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Chapter 12

# Chapter 12 - Chapter 12 Symbolic Mathematics When...

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Chapter 12 Symbolic Mathematics W hen mathematicians work, they use symbols, such as x and y , to represent numbers and the functional notation f(x) to represent a function of x . We have used the same symbols in Matlab, and yet the meanings are subtly different. The Matlab symbols x and y refer to floating point numbers or integers of the types we considered in Chapter 8, whose ranges and accuracies are limited and to functions that operate on these numbers. A common feature of all the numbers that can be represented as floating point numbers or integers is that they are rational numbers, i.e. , numbers that are equal to ratios of integers. The x and y of mathematics, on the other hand, refer to real (or complex) numbers whose values are often defined only by being solutions to equations. These solutions are sometimes not rational, as for example the solution to the equation, 2 2 x = , which we can represent by 2 x = or 1 2 2 x = . In Matlab we can easily set x = 2^(1/2) or x = -2^(1/2) , but the meaning is not the same. The result of Matlab’s calculation of 2^(1/2) is approximately equal to 1 2 2 , but it is certainly not exact because 2 is an irrational number and cannot be represented to perfect accuracy with any floating point number. The statement 1 2 2 x = , on the other hand, means “ x is equal to the number that solves the equation, 2 2 x = ”. The equation is the central feature here, not the number. Furthermore, suppose a mathematician is interested in the function ( 29 2 f x x = and wants to know the rate at which ( 29 f x changes with x . The rate of change of ( 29 f x with respect to x is the derivative of ( 29 f x , expressed symbolically in standard calculus notation as ( 29 df x dx . We learn from calculus that the derivative is another function, in this case, ( 29 2 df x x dx = . In this case there is no number involved at all. We have, by taking a derivative, manipulated one function to produce another function. There are many such relationships between functions of importance in mathematics. For example, if we treat 2 x as a function of x , then its integral gives a family of functions: 2 2 xdx x c = + , 1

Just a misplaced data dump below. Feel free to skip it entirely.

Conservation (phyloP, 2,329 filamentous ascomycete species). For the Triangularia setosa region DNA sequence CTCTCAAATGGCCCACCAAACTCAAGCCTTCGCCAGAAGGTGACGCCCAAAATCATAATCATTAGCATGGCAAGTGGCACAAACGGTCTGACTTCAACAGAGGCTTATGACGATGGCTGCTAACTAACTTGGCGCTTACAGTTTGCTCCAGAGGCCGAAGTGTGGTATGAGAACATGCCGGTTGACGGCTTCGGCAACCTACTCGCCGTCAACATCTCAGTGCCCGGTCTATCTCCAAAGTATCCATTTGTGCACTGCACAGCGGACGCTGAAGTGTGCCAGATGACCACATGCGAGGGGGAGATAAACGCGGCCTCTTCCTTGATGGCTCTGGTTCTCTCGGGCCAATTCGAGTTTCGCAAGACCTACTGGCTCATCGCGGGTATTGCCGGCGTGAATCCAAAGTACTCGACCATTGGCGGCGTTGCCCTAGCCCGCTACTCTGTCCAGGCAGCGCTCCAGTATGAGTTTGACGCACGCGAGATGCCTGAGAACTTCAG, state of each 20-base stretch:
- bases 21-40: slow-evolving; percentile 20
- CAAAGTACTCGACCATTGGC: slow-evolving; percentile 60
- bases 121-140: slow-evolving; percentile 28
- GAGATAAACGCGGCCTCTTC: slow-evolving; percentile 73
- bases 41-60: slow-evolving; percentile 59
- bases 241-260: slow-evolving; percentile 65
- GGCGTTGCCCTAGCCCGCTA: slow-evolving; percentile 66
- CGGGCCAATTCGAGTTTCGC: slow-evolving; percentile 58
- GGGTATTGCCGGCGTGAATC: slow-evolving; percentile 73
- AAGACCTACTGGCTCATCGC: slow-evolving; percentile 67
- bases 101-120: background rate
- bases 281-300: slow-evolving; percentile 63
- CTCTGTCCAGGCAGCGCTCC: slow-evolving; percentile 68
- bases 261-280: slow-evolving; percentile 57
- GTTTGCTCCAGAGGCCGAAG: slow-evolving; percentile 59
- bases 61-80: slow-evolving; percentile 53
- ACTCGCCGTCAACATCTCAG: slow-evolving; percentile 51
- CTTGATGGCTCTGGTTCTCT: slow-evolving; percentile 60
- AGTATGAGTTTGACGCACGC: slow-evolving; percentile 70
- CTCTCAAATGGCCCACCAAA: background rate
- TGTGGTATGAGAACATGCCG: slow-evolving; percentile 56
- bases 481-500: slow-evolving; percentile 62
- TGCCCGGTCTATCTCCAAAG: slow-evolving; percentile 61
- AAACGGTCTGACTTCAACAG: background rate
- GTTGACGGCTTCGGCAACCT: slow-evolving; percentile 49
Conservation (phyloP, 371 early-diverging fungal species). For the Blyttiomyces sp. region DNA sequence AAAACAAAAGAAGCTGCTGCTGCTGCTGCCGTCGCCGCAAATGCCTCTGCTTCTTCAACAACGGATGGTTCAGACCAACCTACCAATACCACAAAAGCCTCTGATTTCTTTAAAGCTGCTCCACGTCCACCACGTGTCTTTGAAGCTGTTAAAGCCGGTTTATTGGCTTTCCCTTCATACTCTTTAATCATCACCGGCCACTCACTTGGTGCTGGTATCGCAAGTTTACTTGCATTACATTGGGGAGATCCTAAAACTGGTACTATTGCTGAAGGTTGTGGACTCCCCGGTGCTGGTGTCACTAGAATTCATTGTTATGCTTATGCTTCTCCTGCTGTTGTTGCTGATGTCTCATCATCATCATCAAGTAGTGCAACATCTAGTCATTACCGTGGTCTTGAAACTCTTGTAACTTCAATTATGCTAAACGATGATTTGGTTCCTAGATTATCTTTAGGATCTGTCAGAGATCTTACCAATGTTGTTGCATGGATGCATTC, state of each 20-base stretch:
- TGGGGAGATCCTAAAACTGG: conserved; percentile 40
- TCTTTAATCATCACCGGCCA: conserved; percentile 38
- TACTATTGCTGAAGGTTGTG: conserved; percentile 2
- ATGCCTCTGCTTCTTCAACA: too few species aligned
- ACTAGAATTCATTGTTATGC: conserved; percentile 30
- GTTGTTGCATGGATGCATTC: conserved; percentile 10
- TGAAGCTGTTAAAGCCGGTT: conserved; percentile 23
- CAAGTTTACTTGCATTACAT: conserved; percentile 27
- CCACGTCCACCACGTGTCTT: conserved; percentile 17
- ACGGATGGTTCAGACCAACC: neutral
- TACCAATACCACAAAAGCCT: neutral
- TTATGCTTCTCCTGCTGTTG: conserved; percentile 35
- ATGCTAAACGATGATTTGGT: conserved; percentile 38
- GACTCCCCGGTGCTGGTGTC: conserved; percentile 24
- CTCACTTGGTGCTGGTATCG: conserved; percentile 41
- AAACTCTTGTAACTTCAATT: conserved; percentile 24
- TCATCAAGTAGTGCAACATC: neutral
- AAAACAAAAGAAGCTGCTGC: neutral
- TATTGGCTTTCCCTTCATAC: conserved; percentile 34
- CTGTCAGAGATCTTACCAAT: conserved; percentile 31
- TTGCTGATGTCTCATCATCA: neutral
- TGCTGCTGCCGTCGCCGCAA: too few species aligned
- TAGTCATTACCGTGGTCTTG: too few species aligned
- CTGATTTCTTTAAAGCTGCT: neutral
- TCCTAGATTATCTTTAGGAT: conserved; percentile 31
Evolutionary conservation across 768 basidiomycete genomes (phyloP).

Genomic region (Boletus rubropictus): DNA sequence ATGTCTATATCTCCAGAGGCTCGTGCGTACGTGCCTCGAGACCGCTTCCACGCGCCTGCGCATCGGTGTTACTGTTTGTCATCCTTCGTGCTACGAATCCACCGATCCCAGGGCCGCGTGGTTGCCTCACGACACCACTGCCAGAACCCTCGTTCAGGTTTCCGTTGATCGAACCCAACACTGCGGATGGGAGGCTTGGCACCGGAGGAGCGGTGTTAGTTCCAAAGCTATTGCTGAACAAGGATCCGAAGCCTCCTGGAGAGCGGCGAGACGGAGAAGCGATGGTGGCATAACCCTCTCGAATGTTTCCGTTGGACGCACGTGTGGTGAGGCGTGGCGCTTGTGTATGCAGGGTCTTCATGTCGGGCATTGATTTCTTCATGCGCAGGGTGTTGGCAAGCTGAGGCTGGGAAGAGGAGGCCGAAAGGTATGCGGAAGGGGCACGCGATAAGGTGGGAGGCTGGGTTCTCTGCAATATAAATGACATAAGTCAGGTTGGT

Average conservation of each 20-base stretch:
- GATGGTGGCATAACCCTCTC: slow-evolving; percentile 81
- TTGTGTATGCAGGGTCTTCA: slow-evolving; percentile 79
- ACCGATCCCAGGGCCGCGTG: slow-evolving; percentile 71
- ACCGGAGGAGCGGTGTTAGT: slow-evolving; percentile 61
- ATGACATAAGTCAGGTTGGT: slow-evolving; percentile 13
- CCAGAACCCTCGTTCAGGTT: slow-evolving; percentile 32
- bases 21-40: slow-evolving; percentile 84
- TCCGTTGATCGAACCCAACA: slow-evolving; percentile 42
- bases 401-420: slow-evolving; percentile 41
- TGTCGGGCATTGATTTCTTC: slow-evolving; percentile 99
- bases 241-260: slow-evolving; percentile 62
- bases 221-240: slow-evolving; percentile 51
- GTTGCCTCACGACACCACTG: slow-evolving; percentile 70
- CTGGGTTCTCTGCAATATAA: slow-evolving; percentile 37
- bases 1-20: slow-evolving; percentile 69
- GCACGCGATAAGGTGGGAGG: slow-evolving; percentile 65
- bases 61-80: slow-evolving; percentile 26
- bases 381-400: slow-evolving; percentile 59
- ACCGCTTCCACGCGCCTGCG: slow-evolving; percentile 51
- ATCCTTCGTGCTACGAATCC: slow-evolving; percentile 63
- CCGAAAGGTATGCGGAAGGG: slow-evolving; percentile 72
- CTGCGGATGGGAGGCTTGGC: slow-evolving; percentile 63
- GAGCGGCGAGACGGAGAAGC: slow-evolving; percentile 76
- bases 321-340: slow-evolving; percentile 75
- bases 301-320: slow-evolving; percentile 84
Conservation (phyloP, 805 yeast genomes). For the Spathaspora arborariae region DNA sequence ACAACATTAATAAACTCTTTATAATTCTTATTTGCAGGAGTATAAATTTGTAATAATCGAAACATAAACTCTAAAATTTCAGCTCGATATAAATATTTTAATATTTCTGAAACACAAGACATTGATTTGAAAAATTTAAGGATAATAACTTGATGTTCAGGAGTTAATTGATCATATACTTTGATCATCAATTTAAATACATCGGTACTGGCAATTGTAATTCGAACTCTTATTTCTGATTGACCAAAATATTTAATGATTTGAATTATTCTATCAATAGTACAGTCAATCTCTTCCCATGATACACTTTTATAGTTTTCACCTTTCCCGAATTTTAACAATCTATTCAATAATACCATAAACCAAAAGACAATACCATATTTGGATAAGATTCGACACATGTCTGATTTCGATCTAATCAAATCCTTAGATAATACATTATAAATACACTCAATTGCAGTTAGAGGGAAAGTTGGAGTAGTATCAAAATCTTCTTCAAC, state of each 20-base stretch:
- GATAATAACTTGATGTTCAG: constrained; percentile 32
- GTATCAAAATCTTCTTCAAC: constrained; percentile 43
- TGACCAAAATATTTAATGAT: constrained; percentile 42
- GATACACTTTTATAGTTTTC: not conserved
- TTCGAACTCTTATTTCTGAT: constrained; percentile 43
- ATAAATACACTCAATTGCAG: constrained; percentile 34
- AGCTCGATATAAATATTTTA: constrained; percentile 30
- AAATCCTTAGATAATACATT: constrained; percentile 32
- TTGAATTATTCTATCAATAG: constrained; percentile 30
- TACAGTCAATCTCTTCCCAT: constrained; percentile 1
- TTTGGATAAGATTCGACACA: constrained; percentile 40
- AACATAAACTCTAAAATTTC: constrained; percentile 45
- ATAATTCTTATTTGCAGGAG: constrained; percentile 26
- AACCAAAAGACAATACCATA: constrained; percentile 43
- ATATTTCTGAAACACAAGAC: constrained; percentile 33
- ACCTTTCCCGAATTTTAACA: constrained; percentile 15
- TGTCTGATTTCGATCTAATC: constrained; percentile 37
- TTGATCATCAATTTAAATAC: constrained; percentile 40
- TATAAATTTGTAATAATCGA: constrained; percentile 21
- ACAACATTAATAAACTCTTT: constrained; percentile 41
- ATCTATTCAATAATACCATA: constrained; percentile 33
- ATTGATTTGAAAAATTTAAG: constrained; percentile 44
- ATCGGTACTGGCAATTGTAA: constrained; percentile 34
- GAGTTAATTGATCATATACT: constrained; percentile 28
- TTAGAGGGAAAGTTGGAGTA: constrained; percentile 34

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each with a different value for c . As another example of the manipulation of functions, if ( 29 2 2 2 g x x x = - + , then it can be shown that ( 29 ( 29 ( 29 g x p x q x = , where ( 29 1 p x x = + and ( 29 2 q x x = - . In each of each of these cases, manipulations of equations and functions are the central problems; specific numbers play only a supporting role. Such manipulations cannot be done by the Matlab with which we have become familiar in the previous chapters. That Matlab deals with rational numbers and with functions and programs that manipulate rational numbers to produce other rational numbers. What we have seen is the numerical side of Matlab. Numerical mathematics is the greatest strength of Matlab, and it is the most well known part of Matlab. Indeed it is the only side of Matlab that most people know. However, Matlab has another side—symbolic mathematics. Symbolic mathematics is the manipulation of symbols according to mathematical rules. It is the sort of thing that we learn first in algebra and then in
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